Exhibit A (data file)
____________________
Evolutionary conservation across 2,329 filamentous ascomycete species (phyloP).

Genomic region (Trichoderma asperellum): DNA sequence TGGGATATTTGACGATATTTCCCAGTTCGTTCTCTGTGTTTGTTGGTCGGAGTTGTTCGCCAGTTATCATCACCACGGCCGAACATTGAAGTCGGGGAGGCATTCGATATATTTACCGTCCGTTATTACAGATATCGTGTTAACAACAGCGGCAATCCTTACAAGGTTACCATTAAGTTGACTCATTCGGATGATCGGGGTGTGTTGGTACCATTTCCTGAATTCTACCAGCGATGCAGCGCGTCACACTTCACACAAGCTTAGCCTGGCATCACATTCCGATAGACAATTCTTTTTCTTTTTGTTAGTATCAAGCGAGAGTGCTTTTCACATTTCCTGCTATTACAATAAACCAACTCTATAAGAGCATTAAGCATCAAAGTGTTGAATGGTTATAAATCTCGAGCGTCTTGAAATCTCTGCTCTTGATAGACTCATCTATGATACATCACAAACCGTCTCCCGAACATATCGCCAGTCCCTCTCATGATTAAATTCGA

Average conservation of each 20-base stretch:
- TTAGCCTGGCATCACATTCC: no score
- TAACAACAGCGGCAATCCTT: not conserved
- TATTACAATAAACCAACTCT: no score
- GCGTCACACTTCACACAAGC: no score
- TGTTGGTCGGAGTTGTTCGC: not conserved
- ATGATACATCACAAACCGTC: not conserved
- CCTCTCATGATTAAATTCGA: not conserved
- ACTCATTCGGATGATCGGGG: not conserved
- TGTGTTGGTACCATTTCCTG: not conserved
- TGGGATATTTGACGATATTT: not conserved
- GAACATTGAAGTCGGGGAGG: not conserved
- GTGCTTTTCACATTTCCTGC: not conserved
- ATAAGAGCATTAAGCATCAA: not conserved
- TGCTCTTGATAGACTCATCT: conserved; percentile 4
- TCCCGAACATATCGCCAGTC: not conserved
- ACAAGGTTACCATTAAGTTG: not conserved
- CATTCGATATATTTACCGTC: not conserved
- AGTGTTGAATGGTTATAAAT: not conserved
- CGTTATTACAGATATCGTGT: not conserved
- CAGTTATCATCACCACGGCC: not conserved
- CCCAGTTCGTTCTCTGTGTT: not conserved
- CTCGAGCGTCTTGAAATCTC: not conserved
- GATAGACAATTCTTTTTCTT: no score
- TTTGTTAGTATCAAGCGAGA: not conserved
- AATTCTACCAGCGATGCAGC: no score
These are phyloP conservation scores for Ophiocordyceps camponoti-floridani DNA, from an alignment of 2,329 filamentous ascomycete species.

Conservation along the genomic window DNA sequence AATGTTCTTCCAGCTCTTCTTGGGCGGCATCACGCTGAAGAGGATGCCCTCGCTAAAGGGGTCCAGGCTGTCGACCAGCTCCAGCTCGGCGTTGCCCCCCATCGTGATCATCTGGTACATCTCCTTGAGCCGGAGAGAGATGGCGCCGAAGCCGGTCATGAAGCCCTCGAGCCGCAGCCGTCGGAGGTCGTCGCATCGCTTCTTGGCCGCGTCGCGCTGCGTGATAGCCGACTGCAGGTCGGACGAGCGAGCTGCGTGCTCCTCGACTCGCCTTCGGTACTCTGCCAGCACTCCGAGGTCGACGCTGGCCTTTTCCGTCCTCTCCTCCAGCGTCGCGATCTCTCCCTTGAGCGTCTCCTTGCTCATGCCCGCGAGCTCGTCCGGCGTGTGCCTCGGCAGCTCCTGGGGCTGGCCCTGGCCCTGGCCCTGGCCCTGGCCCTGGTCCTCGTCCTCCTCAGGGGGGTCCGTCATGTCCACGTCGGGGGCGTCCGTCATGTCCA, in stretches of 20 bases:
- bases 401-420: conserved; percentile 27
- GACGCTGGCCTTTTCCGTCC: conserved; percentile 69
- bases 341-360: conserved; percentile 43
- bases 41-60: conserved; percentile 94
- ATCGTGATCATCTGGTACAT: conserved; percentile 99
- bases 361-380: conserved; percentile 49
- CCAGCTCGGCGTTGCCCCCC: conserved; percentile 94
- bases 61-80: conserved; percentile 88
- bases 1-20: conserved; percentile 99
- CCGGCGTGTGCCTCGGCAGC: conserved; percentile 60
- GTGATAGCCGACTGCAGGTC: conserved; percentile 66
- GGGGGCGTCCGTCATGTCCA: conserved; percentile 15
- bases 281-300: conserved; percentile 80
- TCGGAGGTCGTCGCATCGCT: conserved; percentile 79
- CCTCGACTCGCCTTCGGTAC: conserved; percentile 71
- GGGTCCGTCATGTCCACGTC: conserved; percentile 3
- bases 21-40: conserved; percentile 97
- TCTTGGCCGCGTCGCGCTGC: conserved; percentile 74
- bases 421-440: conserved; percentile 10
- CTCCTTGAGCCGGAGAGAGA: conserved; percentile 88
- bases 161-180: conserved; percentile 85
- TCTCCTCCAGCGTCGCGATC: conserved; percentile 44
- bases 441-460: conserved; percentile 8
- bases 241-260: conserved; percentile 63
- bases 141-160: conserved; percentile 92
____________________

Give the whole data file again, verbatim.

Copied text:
Evolutionary conservation across 2,329 filamentous ascomycete species (phyloP).

Genomic region (Trichoderma asperellum): DNA sequence TGGGATATTTGACGATATTTCCCAGTTCGTTCTCTGTGTTTGTTGGTCGGAGTTGTTCGCCAGTTATCATCACCACGGCCGAACATTGAAGTCGGGGAGGCATTCGATATATTTACCGTCCGTTATTACAGATATCGTGTTAACAACAGCGGCAATCCTTACAAGGTTACCATTAAGTTGACTCATTCGGATGATCGGGGTGTGTTGGTACCATTTCCTGAATTCTACCAGCGATGCAGCGCGTCACACTTCACACAAGCTTAGCCTGGCATCACATTCCGATAGACAATTCTTTTTCTTTTTGTTAGTATCAAGCGAGAGTGCTTTTCACATTTCCTGCTATTACAATAAACCAACTCTATAAGAGCATTAAGCATCAAAGTGTTGAATGGTTATAAATCTCGAGCGTCTTGAAATCTCTGCTCTTGATAGACTCATCTATGATACATCACAAACCGTCTCCCGAACATATCGCCAGTCCCTCTCATGATTAAATTCGA

Average conservation of each 20-base stretch:
- TTAGCCTGGCATCACATTCC: no score
- TAACAACAGCGGCAATCCTT: not conserved
- TATTACAATAAACCAACTCT: no score
- GCGTCACACTTCACACAAGC: no score
- TGTTGGTCGGAGTTGTTCGC: not conserved
- ATGATACATCACAAACCGTC: not conserved
- CCTCTCATGATTAAATTCGA: not conserved
- ACTCATTCGGATGATCGGGG: not conserved
- TGTGTTGGTACCATTTCCTG: not conserved
- TGGGATATTTGACGATATTT: not conserved
- GAACATTGAAGTCGGGGAGG: not conserved
- GTGCTTTTCACATTTCCTGC: not conserved
- ATAAGAGCATTAAGCATCAA: not conserved
- TGCTCTTGATAGACTCATCT: conserved; percentile 4
- TCCCGAACATATCGCCAGTC: not conserved
- ACAAGGTTACCATTAAGTTG: not conserved
- CATTCGATATATTTACCGTC: not conserved
- AGTGTTGAATGGTTATAAAT: not conserved
- CGTTATTACAGATATCGTGT: not conserved
- CAGTTATCATCACCACGGCC: not conserved
- CCCAGTTCGTTCTCTGTGTT: not conserved
- CTCGAGCGTCTTGAAATCTC: not conserved
- GATAGACAATTCTTTTTCTT: no score
- TTTGTTAGTATCAAGCGAGA: not conserved
- AATTCTACCAGCGATGCAGC: no score
These are phyloP conservation scores for Ophiocordyceps camponoti-floridani DNA, from an alignment of 2,329 filamentous ascomycete species.

Conservation along the genomic window DNA sequence AATGTTCTTCCAGCTCTTCTTGGGCGGCATCACGCTGAAGAGGATGCCCTCGCTAAAGGGGTCCAGGCTGTCGACCAGCTCCAGCTCGGCGTTGCCCCCCATCGTGATCATCTGGTACATCTCCTTGAGCCGGAGAGAGATGGCGCCGAAGCCGGTCATGAAGCCCTCGAGCCGCAGCCGTCGGAGGTCGTCGCATCGCTTCTTGGCCGCGTCGCGCTGCGTGATAGCCGACTGCAGGTCGGACGAGCGAGCTGCGTGCTCCTCGACTCGCCTTCGGTACTCTGCCAGCACTCCGAGGTCGACGCTGGCCTTTTCCGTCCTCTCCTCCAGCGTCGCGATCTCTCCCTTGAGCGTCTCCTTGCTCATGCCCGCGAGCTCGTCCGGCGTGTGCCTCGGCAGCTCCTGGGGCTGGCCCTGGCCCTGGCCCTGGCCCTGGCCCTGGTCCTCGTCCTCCTCAGGGGGGTCCGTCATGTCCACGTCGGGGGCGTCCGTCATGTCCA, in stretches of 20 bases:
- bases 401-420: conserved; percentile 27
- GACGCTGGCCTTTTCCGTCC: conserved; percentile 69
- bases 341-360: conserved; percentile 43
- bases 41-60: conserved; percentile 94
- ATCGTGATCATCTGGTACAT: conserved; percentile 99
- bases 361-380: conserved; percentile 49
- CCAGCTCGGCGTTGCCCCCC: conserved; percentile 94
- bases 61-80: conserved; percentile 88
- bases 1-20: conserved; percentile 99
- CCGGCGTGTGCCTCGGCAGC: conserved; percentile 60
- GTGATAGCCGACTGCAGGTC: conserved; percentile 66
- GGGGGCGTCCGTCATGTCCA: conserved; percentile 15
- bases 281-300: conserved; percentile 80
- TCGGAGGTCGTCGCATCGCT: conserved; percentile 79
- CCTCGACTCGCCTTCGGTAC: conserved; percentile 71
- GGGTCCGTCATGTCCACGTC: conserved; percentile 3
- bases 21-40: conserved; percentile 97
- TCTTGGCCGCGTCGCGCTGC: conserved; percentile 74
- bases 421-440: conserved; percentile 10
- CTCCTTGAGCCGGAGAGAGA: conserved; percentile 88
- bases 161-180: conserved; percentile 85
- TCTCCTCCAGCGTCGCGATC: conserved; percentile 44
- bases 441-460: conserved; percentile 8
- bases 241-260: conserved; percentile 63
- bases 141-160: conserved; percentile 92